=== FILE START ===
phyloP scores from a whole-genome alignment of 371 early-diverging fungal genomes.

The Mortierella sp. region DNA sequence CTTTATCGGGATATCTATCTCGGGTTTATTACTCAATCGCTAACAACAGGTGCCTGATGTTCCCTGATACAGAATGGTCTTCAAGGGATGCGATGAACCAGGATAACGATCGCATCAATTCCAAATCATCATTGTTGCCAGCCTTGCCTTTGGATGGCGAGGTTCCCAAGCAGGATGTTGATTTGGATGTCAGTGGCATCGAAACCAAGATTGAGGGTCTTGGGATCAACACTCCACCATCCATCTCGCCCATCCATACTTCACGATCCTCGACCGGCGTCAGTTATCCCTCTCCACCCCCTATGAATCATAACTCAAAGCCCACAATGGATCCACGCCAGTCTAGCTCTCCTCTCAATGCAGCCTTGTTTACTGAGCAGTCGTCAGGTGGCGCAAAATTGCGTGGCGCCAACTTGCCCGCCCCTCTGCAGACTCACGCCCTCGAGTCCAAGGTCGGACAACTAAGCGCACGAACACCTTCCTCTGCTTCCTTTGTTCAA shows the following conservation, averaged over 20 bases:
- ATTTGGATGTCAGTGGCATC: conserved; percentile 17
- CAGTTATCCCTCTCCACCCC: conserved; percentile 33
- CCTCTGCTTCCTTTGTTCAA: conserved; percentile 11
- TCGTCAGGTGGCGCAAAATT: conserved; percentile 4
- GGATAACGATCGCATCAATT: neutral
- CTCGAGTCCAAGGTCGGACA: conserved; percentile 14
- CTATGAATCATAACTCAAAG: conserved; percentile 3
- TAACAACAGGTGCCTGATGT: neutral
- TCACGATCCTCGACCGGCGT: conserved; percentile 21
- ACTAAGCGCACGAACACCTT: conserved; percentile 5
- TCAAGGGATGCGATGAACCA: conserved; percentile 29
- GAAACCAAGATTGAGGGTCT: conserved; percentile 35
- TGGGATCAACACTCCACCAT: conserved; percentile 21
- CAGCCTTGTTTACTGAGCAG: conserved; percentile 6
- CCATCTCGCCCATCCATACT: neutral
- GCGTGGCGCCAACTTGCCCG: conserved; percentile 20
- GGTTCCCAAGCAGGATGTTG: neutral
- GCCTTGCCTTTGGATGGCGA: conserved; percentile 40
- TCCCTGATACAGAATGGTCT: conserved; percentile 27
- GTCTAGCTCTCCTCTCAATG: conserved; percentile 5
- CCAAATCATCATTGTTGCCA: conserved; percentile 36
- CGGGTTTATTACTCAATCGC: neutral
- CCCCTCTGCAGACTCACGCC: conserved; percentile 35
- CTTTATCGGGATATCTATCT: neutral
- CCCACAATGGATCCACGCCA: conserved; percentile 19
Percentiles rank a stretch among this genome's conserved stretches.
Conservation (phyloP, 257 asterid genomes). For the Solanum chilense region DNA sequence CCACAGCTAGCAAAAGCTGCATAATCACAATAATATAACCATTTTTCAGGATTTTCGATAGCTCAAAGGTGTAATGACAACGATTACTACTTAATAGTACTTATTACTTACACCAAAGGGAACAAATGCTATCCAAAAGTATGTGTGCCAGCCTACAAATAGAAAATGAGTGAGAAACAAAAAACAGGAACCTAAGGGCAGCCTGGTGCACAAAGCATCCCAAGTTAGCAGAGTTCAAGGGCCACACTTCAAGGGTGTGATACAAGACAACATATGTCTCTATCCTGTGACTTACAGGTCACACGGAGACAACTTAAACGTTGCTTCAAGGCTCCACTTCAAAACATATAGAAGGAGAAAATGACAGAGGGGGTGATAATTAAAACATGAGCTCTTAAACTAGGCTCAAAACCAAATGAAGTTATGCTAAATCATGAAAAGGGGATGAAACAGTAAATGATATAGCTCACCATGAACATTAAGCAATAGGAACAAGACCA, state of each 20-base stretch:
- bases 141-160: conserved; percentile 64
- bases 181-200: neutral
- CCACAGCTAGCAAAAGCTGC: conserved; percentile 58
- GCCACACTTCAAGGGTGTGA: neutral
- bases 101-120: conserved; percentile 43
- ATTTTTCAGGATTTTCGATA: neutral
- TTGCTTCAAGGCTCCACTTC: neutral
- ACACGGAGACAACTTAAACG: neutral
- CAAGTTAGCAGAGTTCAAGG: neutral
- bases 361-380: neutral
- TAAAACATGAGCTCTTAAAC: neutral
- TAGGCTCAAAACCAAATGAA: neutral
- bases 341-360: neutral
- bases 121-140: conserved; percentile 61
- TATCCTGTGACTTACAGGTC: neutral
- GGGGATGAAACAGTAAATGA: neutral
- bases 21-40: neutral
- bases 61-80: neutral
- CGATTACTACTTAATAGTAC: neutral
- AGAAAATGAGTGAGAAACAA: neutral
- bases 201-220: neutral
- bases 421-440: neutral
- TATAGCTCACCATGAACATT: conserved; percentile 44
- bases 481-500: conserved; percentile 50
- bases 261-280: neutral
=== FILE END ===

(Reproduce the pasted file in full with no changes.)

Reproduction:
phyloP scores from a whole-genome alignment of 371 early-diverging fungal genomes.

The Mortierella sp. region DNA sequence CTTTATCGGGATATCTATCTCGGGTTTATTACTCAATCGCTAACAACAGGTGCCTGATGTTCCCTGATACAGAATGGTCTTCAAGGGATGCGATGAACCAGGATAACGATCGCATCAATTCCAAATCATCATTGTTGCCAGCCTTGCCTTTGGATGGCGAGGTTCCCAAGCAGGATGTTGATTTGGATGTCAGTGGCATCGAAACCAAGATTGAGGGTCTTGGGATCAACACTCCACCATCCATCTCGCCCATCCATACTTCACGATCCTCGACCGGCGTCAGTTATCCCTCTCCACCCCCTATGAATCATAACTCAAAGCCCACAATGGATCCACGCCAGTCTAGCTCTCCTCTCAATGCAGCCTTGTTTACTGAGCAGTCGTCAGGTGGCGCAAAATTGCGTGGCGCCAACTTGCCCGCCCCTCTGCAGACTCACGCCCTCGAGTCCAAGGTCGGACAACTAAGCGCACGAACACCTTCCTCTGCTTCCTTTGTTCAA shows the following conservation, averaged over 20 bases:
- ATTTGGATGTCAGTGGCATC: conserved; percentile 17
- CAGTTATCCCTCTCCACCCC: conserved; percentile 33
- CCTCTGCTTCCTTTGTTCAA: conserved; percentile 11
- TCGTCAGGTGGCGCAAAATT: conserved; percentile 4
- GGATAACGATCGCATCAATT: neutral
- CTCGAGTCCAAGGTCGGACA: conserved; percentile 14
- CTATGAATCATAACTCAAAG: conserved; percentile 3
- TAACAACAGGTGCCTGATGT: neutral
- TCACGATCCTCGACCGGCGT: conserved; percentile 21
- ACTAAGCGCACGAACACCTT: conserved; percentile 5
- TCAAGGGATGCGATGAACCA: conserved; percentile 29
- GAAACCAAGATTGAGGGTCT: conserved; percentile 35
- TGGGATCAACACTCCACCAT: conserved; percentile 21
- CAGCCTTGTTTACTGAGCAG: conserved; percentile 6
- CCATCTCGCCCATCCATACT: neutral
- GCGTGGCGCCAACTTGCCCG: conserved; percentile 20
- GGTTCCCAAGCAGGATGTTG: neutral
- GCCTTGCCTTTGGATGGCGA: conserved; percentile 40
- TCCCTGATACAGAATGGTCT: conserved; percentile 27
- GTCTAGCTCTCCTCTCAATG: conserved; percentile 5
- CCAAATCATCATTGTTGCCA: conserved; percentile 36
- CGGGTTTATTACTCAATCGC: neutral
- CCCCTCTGCAGACTCACGCC: conserved; percentile 35
- CTTTATCGGGATATCTATCT: neutral
- CCCACAATGGATCCACGCCA: conserved; percentile 19
Percentiles rank a stretch among this genome's conserved stretches.
Conservation (phyloP, 257 asterid genomes). For the Solanum chilense region DNA sequence CCACAGCTAGCAAAAGCTGCATAATCACAATAATATAACCATTTTTCAGGATTTTCGATAGCTCAAAGGTGTAATGACAACGATTACTACTTAATAGTACTTATTACTTACACCAAAGGGAACAAATGCTATCCAAAAGTATGTGTGCCAGCCTACAAATAGAAAATGAGTGAGAAACAAAAAACAGGAACCTAAGGGCAGCCTGGTGCACAAAGCATCCCAAGTTAGCAGAGTTCAAGGGCCACACTTCAAGGGTGTGATACAAGACAACATATGTCTCTATCCTGTGACTTACAGGTCACACGGAGACAACTTAAACGTTGCTTCAAGGCTCCACTTCAAAACATATAGAAGGAGAAAATGACAGAGGGGGTGATAATTAAAACATGAGCTCTTAAACTAGGCTCAAAACCAAATGAAGTTATGCTAAATCATGAAAAGGGGATGAAACAGTAAATGATATAGCTCACCATGAACATTAAGCAATAGGAACAAGACCA, state of each 20-base stretch:
- bases 141-160: conserved; percentile 64
- bases 181-200: neutral
- CCACAGCTAGCAAAAGCTGC: conserved; percentile 58
- GCCACACTTCAAGGGTGTGA: neutral
- bases 101-120: conserved; percentile 43
- ATTTTTCAGGATTTTCGATA: neutral
- TTGCTTCAAGGCTCCACTTC: neutral
- ACACGGAGACAACTTAAACG: neutral
- CAAGTTAGCAGAGTTCAAGG: neutral
- bases 361-380: neutral
- TAAAACATGAGCTCTTAAAC: neutral
- TAGGCTCAAAACCAAATGAA: neutral
- bases 341-360: neutral
- bases 121-140: conserved; percentile 61
- TATCCTGTGACTTACAGGTC: neutral
- GGGGATGAAACAGTAAATGA: neutral
- bases 21-40: neutral
- bases 61-80: neutral
- CGATTACTACTTAATAGTAC: neutral
- AGAAAATGAGTGAGAAACAA: neutral
- bases 201-220: neutral
- bases 421-440: neutral
- TATAGCTCACCATGAACATT: conserved; percentile 44
- bases 481-500: conserved; percentile 50
- bases 261-280: neutral